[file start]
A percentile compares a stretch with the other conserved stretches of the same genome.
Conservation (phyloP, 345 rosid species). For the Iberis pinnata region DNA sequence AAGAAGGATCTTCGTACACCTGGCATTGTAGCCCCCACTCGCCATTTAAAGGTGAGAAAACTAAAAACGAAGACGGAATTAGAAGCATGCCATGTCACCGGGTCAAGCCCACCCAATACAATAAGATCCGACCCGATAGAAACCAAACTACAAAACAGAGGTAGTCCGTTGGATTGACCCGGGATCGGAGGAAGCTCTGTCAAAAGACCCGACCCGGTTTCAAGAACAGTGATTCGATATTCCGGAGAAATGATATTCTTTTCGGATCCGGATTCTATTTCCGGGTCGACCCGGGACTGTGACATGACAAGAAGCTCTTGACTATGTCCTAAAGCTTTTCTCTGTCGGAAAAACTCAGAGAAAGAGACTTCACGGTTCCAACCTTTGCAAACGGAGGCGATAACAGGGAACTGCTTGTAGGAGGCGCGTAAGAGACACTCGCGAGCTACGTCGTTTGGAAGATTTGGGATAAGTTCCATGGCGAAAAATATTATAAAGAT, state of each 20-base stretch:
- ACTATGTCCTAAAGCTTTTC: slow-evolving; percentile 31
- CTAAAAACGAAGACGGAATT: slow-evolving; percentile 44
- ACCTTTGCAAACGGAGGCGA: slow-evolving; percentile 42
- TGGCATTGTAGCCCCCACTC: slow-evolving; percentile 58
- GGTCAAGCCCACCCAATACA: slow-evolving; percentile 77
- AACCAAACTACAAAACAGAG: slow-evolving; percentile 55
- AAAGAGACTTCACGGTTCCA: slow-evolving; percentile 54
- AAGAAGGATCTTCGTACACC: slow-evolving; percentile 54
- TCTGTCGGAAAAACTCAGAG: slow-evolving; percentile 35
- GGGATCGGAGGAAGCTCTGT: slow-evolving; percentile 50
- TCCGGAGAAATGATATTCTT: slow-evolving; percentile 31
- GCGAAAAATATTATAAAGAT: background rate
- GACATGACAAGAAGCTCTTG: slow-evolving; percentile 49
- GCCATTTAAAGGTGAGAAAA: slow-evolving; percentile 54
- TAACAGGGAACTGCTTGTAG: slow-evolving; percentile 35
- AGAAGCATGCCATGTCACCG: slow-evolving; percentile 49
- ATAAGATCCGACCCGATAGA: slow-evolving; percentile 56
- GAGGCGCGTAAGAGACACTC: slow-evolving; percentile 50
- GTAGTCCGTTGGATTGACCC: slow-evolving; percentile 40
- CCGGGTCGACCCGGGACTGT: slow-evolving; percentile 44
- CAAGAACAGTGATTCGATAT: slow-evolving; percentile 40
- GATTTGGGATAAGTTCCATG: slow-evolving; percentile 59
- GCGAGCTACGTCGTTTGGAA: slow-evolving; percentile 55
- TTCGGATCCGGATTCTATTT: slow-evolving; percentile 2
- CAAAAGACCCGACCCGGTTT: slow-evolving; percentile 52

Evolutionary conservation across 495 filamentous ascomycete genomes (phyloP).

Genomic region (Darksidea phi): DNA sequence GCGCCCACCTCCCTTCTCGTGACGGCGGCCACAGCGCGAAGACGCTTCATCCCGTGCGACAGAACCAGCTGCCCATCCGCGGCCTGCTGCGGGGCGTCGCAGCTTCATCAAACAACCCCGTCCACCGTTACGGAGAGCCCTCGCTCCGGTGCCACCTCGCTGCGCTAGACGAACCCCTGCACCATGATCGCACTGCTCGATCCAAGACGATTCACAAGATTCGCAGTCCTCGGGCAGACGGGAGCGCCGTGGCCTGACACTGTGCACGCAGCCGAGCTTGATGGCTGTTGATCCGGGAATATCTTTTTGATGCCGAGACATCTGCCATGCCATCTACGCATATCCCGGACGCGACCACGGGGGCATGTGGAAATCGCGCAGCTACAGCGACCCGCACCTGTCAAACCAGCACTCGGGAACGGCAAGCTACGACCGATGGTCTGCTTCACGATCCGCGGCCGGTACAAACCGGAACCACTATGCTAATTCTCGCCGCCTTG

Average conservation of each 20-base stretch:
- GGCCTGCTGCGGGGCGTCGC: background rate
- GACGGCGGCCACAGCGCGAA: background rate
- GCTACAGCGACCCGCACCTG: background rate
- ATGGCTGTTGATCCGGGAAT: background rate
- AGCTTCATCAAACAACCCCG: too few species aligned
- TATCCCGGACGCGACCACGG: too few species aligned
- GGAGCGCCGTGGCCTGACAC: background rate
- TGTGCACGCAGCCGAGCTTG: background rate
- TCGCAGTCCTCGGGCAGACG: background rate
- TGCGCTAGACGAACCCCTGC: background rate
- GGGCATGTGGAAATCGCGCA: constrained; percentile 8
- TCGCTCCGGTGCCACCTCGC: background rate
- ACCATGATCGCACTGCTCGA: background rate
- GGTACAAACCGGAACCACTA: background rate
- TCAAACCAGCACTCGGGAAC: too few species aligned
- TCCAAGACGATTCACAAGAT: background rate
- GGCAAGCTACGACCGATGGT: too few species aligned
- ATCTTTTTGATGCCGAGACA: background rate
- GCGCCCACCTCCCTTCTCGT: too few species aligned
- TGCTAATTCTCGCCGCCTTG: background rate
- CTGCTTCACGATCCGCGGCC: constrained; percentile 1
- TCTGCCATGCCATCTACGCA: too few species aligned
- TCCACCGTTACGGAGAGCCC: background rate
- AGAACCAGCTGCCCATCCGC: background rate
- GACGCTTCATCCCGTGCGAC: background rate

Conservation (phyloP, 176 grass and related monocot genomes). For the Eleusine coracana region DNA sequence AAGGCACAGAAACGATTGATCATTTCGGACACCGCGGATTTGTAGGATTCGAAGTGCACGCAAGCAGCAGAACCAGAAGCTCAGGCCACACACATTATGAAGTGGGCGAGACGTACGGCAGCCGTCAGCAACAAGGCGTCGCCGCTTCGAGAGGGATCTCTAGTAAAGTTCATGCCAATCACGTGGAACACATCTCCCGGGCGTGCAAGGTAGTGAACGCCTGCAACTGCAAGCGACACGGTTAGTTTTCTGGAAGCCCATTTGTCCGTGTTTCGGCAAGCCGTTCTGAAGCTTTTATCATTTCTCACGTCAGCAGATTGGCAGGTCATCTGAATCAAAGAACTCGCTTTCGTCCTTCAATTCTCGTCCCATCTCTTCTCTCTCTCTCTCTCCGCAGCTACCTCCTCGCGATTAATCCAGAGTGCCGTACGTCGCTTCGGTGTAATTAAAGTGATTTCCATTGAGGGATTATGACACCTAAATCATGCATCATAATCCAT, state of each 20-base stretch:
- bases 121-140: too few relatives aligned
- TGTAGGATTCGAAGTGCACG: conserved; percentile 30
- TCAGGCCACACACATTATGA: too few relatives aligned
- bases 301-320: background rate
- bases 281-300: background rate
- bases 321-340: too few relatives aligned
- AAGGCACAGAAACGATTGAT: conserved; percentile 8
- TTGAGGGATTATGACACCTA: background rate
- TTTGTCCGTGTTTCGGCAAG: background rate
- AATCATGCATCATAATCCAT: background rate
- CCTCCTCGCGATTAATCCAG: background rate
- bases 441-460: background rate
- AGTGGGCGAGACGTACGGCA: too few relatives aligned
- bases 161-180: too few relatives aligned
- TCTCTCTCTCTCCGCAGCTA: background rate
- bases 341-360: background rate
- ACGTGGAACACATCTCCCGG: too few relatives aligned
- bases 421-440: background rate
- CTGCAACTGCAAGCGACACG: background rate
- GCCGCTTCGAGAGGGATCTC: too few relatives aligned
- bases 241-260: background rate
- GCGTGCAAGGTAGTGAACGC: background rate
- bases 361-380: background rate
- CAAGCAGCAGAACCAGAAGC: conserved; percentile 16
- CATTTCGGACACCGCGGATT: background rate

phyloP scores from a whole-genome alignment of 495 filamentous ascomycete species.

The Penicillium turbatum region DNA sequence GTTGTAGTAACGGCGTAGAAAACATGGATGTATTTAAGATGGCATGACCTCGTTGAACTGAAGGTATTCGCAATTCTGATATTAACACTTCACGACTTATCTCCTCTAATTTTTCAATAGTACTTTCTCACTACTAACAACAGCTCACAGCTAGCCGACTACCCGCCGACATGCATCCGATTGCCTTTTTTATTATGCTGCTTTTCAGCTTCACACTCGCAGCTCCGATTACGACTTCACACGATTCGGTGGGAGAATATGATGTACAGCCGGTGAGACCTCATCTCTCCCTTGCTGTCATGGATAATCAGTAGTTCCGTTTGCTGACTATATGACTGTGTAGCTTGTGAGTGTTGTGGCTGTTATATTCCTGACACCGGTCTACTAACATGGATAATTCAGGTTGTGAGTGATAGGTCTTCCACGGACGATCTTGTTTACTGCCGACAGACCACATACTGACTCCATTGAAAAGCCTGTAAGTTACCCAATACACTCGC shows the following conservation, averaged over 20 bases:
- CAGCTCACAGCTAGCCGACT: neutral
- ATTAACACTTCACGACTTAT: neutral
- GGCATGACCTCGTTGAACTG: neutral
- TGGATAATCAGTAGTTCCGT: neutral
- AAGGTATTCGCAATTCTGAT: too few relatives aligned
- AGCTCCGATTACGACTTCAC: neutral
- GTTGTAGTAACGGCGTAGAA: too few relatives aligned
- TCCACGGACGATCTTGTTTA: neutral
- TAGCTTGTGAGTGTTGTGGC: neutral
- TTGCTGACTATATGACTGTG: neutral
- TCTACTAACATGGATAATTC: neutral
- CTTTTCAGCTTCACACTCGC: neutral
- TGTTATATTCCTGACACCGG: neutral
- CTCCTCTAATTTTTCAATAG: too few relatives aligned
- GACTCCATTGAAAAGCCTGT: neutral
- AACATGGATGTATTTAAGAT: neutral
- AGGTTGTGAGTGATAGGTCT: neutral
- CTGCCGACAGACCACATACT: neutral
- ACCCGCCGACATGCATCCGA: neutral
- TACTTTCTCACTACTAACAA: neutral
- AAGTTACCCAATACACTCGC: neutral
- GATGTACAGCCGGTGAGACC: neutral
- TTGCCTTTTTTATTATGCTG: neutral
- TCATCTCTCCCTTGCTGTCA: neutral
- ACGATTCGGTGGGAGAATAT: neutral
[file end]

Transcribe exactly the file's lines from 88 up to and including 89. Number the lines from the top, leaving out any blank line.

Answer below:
- AAGGTATTCGCAATTCTGAT: too few relatives aligned
- AGCTCCGATTACGACTTCAC: neutral